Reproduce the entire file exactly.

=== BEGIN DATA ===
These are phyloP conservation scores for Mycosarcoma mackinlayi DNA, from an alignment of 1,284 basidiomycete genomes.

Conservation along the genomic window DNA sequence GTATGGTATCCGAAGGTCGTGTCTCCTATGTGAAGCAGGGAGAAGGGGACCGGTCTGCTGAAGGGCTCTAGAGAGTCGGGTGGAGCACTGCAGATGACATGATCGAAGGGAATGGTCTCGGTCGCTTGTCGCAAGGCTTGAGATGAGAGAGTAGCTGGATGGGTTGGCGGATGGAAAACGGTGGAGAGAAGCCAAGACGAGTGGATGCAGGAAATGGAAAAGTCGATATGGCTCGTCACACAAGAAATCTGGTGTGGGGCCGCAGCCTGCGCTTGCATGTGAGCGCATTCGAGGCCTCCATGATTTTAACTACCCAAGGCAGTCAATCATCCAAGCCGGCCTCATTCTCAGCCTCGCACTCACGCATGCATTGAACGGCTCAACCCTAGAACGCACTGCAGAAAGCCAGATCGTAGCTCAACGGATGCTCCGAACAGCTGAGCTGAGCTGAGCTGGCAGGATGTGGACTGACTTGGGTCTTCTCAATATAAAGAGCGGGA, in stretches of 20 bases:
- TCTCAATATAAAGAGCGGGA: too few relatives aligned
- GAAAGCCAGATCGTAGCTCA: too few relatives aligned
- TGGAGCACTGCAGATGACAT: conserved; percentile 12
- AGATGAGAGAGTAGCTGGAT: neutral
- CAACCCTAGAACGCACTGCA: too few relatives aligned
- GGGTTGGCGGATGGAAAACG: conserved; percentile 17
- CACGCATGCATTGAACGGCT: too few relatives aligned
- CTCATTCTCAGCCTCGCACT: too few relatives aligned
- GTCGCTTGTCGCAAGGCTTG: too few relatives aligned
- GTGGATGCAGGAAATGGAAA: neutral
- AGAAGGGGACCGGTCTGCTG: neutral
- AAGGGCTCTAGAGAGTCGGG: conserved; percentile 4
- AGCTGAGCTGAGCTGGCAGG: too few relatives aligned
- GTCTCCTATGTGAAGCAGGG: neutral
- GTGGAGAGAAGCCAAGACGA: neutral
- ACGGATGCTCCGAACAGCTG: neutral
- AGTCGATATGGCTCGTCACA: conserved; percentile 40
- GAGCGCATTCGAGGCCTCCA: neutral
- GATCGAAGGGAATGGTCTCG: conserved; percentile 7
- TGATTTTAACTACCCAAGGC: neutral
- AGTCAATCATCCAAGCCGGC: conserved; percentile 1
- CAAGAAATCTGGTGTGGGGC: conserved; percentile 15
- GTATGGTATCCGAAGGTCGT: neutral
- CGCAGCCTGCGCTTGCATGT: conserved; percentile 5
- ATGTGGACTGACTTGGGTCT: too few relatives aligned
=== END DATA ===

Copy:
These are phyloP conservation scores for Mycosarcoma mackinlayi DNA, from an alignment of 1,284 basidiomycete genomes.

Conservation along the genomic window DNA sequence GTATGGTATCCGAAGGTCGTGTCTCCTATGTGAAGCAGGGAGAAGGGGACCGGTCTGCTGAAGGGCTCTAGAGAGTCGGGTGGAGCACTGCAGATGACATGATCGAAGGGAATGGTCTCGGTCGCTTGTCGCAAGGCTTGAGATGAGAGAGTAGCTGGATGGGTTGGCGGATGGAAAACGGTGGAGAGAAGCCAAGACGAGTGGATGCAGGAAATGGAAAAGTCGATATGGCTCGTCACACAAGAAATCTGGTGTGGGGCCGCAGCCTGCGCTTGCATGTGAGCGCATTCGAGGCCTCCATGATTTTAACTACCCAAGGCAGTCAATCATCCAAGCCGGCCTCATTCTCAGCCTCGCACTCACGCATGCATTGAACGGCTCAACCCTAGAACGCACTGCAGAAAGCCAGATCGTAGCTCAACGGATGCTCCGAACAGCTGAGCTGAGCTGAGCTGGCAGGATGTGGACTGACTTGGGTCTTCTCAATATAAAGAGCGGGA, in stretches of 20 bases:
- TCTCAATATAAAGAGCGGGA: too few relatives aligned
- GAAAGCCAGATCGTAGCTCA: too few relatives aligned
- TGGAGCACTGCAGATGACAT: conserved; percentile 12
- AGATGAGAGAGTAGCTGGAT: neutral
- CAACCCTAGAACGCACTGCA: too few relatives aligned
- GGGTTGGCGGATGGAAAACG: conserved; percentile 17
- CACGCATGCATTGAACGGCT: too few relatives aligned
- CTCATTCTCAGCCTCGCACT: too few relatives aligned
- GTCGCTTGTCGCAAGGCTTG: too few relatives aligned
- GTGGATGCAGGAAATGGAAA: neutral
- AGAAGGGGACCGGTCTGCTG: neutral
- AAGGGCTCTAGAGAGTCGGG: conserved; percentile 4
- AGCTGAGCTGAGCTGGCAGG: too few relatives aligned
- GTCTCCTATGTGAAGCAGGG: neutral
- GTGGAGAGAAGCCAAGACGA: neutral
- ACGGATGCTCCGAACAGCTG: neutral
- AGTCGATATGGCTCGTCACA: conserved; percentile 40
- GAGCGCATTCGAGGCCTCCA: neutral
- GATCGAAGGGAATGGTCTCG: conserved; percentile 7
- TGATTTTAACTACCCAAGGC: neutral
- AGTCAATCATCCAAGCCGGC: conserved; percentile 1
- CAAGAAATCTGGTGTGGGGC: conserved; percentile 15
- GTATGGTATCCGAAGGTCGT: neutral
- CGCAGCCTGCGCTTGCATGT: conserved; percentile 5
- ATGTGGACTGACTTGGGTCT: too few relatives aligned